Here, if you want to go the natural way:

• End your hot showers always with a short (20 to 30 seconds) cold shower. Don’t do it yet if your blood pressure is uncontrolled high. But if you are on a pill, reasonably controlled, to can make this a daily habit. If a cold shower feels too harsh, wash yourself down with a cold facecloth twice a day in front of the sink.
• Get yourself a cheap step counter and walk more. The step counter is not really necessary, but is a great motivator. Walk more stairs, too.
• Also, walk on uneven surfaces whenever you have an occasion. Walking the beach, hiking, and walking barefoot have all been shown to lower blood pressure. One study showed that walking barefoot on pebbles is especially effective. Why is that so? The more uneven the terrain is, the more muscles you use, and the greater is the relaxation effect.
• Get enough sleep. Sleep deprivation leads to more stress, and stress increases blood pressure. Aim for being in bed around ten pm. Read for a few minutes, then sleep in darkness, with open window, whenever possible. Grandmother’s advice that sleep before midnight counts double sort of bears out in modern circadian rhythm studies.
• Meditate if your stress level is high. Or do woodworking, or play a musical instrument – any hobby that absorbs your attention wholly and makes you happy has a good de-stressing effect. Even just listening to soothing music lowers your blood pressure.
• Drink enough water. Salt does not seem the main culprit (but it does not hurt to ditch all processed foods – which are notoriously high in salt), but not drinking enough is. Aim for very light yellow urine. Dark urine shows that you are dehydrated (unless there is a kidney/bladder problem).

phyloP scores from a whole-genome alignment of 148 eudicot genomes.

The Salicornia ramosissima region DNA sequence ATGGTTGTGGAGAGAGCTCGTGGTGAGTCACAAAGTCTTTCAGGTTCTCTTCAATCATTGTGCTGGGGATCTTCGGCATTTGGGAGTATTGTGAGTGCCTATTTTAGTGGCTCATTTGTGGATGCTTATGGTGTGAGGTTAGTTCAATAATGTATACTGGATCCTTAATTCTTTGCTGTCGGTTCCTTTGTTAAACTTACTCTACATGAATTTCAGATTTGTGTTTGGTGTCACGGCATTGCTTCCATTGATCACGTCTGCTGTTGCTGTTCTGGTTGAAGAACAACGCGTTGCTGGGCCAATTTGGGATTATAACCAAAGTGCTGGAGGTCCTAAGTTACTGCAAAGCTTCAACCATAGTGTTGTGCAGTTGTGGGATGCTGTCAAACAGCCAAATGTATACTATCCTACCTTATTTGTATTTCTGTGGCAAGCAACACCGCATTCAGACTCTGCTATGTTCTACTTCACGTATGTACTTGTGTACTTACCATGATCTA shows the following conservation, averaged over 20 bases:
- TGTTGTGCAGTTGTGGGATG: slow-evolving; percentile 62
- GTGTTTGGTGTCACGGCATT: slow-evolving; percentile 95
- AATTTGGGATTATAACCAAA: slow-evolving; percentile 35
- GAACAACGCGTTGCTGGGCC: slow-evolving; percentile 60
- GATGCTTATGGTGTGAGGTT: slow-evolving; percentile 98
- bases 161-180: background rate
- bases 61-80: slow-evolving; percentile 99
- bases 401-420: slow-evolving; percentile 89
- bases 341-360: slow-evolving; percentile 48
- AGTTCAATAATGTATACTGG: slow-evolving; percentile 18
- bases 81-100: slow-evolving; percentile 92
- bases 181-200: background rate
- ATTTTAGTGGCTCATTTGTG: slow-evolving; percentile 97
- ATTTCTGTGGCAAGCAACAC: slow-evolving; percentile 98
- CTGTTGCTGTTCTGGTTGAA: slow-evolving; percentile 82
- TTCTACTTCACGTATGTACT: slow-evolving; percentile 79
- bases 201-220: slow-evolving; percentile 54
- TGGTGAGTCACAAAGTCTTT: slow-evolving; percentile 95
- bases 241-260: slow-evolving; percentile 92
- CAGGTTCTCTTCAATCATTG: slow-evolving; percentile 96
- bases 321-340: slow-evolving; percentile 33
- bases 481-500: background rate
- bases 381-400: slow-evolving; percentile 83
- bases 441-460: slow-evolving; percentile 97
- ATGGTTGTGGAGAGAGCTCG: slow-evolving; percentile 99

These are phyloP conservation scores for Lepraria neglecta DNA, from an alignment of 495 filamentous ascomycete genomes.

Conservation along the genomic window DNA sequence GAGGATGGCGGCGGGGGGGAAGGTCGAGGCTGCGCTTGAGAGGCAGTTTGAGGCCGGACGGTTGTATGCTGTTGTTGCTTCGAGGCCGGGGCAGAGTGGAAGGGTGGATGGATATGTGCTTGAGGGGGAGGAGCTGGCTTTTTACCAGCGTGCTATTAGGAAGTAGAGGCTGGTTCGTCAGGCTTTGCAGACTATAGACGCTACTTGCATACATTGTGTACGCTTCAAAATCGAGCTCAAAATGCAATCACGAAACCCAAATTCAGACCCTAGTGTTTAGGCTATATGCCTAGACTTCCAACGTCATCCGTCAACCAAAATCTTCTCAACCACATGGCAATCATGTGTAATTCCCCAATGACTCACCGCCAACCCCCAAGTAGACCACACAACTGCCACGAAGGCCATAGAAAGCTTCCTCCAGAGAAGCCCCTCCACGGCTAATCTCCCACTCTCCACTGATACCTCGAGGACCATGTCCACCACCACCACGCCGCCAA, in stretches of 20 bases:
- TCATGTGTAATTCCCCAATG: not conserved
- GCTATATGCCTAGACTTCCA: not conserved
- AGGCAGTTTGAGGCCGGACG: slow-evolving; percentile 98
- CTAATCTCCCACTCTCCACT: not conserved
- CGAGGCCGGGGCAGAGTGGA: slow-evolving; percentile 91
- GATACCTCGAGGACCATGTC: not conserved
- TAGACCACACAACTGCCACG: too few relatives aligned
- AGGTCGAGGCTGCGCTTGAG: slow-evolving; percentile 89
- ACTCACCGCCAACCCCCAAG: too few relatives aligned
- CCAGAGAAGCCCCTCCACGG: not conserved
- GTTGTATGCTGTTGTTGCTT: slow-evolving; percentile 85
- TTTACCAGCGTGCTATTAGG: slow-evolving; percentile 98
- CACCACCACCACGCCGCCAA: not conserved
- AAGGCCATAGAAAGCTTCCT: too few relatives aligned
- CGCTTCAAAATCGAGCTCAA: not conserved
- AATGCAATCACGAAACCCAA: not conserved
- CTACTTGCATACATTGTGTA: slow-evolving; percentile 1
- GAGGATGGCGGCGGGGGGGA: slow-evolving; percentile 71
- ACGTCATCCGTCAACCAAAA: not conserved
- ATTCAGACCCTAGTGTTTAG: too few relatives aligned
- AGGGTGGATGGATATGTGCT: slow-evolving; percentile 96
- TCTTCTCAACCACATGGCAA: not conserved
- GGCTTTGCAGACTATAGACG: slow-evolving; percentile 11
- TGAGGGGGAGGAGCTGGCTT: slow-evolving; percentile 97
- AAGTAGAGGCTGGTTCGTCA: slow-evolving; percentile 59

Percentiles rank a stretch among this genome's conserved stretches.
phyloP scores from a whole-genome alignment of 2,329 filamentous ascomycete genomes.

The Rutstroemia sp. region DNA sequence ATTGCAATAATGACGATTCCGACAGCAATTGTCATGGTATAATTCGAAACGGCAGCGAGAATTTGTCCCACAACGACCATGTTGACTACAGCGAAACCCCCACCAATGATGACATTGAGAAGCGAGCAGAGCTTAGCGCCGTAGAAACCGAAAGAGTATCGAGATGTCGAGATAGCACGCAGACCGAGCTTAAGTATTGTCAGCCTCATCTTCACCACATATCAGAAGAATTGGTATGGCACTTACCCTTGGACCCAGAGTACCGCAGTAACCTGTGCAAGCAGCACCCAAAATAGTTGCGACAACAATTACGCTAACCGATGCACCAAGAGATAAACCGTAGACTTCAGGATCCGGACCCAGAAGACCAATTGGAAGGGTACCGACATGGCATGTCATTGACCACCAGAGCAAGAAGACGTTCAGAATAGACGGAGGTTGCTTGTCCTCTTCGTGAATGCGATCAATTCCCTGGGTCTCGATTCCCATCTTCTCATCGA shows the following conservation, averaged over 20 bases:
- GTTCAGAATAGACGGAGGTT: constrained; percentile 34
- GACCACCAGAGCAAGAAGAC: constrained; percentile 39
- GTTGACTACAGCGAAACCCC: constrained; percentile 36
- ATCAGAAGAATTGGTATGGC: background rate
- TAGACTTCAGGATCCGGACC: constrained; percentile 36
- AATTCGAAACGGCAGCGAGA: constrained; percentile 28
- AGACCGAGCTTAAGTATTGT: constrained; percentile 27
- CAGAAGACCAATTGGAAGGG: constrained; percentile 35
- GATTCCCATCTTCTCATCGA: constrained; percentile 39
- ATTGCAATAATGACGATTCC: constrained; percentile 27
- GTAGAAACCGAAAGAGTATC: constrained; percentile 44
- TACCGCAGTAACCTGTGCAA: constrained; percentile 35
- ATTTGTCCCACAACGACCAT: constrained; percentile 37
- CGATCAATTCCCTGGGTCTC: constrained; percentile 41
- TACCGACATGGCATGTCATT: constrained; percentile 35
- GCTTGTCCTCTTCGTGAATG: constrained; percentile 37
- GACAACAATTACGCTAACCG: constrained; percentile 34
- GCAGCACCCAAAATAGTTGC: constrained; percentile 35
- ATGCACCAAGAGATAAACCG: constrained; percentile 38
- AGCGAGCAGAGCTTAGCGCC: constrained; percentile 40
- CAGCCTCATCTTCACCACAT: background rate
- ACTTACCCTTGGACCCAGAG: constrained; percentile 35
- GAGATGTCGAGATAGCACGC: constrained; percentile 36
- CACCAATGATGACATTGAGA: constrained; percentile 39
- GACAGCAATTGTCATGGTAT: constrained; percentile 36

• Keep your relationships in order. I am all for a good fight if it is necessary. But an unhappy relationship will break your heart – with or without high blood pressure.
• Reduce screen time – TV, Twitter, telephone and Internet. All overexcite your brain. Be yourself – find quiet time often.
• Eat a diet high in vegetables and herbs. Plants contain thousands of chemical compound which all conspire to keep your blood pressure low. Eat meat but only organic (or from a farmer whose agricultural practices you trust). Have plenty of good fats like organic olive oil, coconut oil, cultured butter – fat is not the enemy.
• Slowly move toward your ideal weight by eating less sugars and starches. Avoid artificial sweeteners, too.
• And if you insist on a pill, let it be herbs (it may be advisable to work with a good herbalist – or a doctor who know herbs):

o Stinging nettle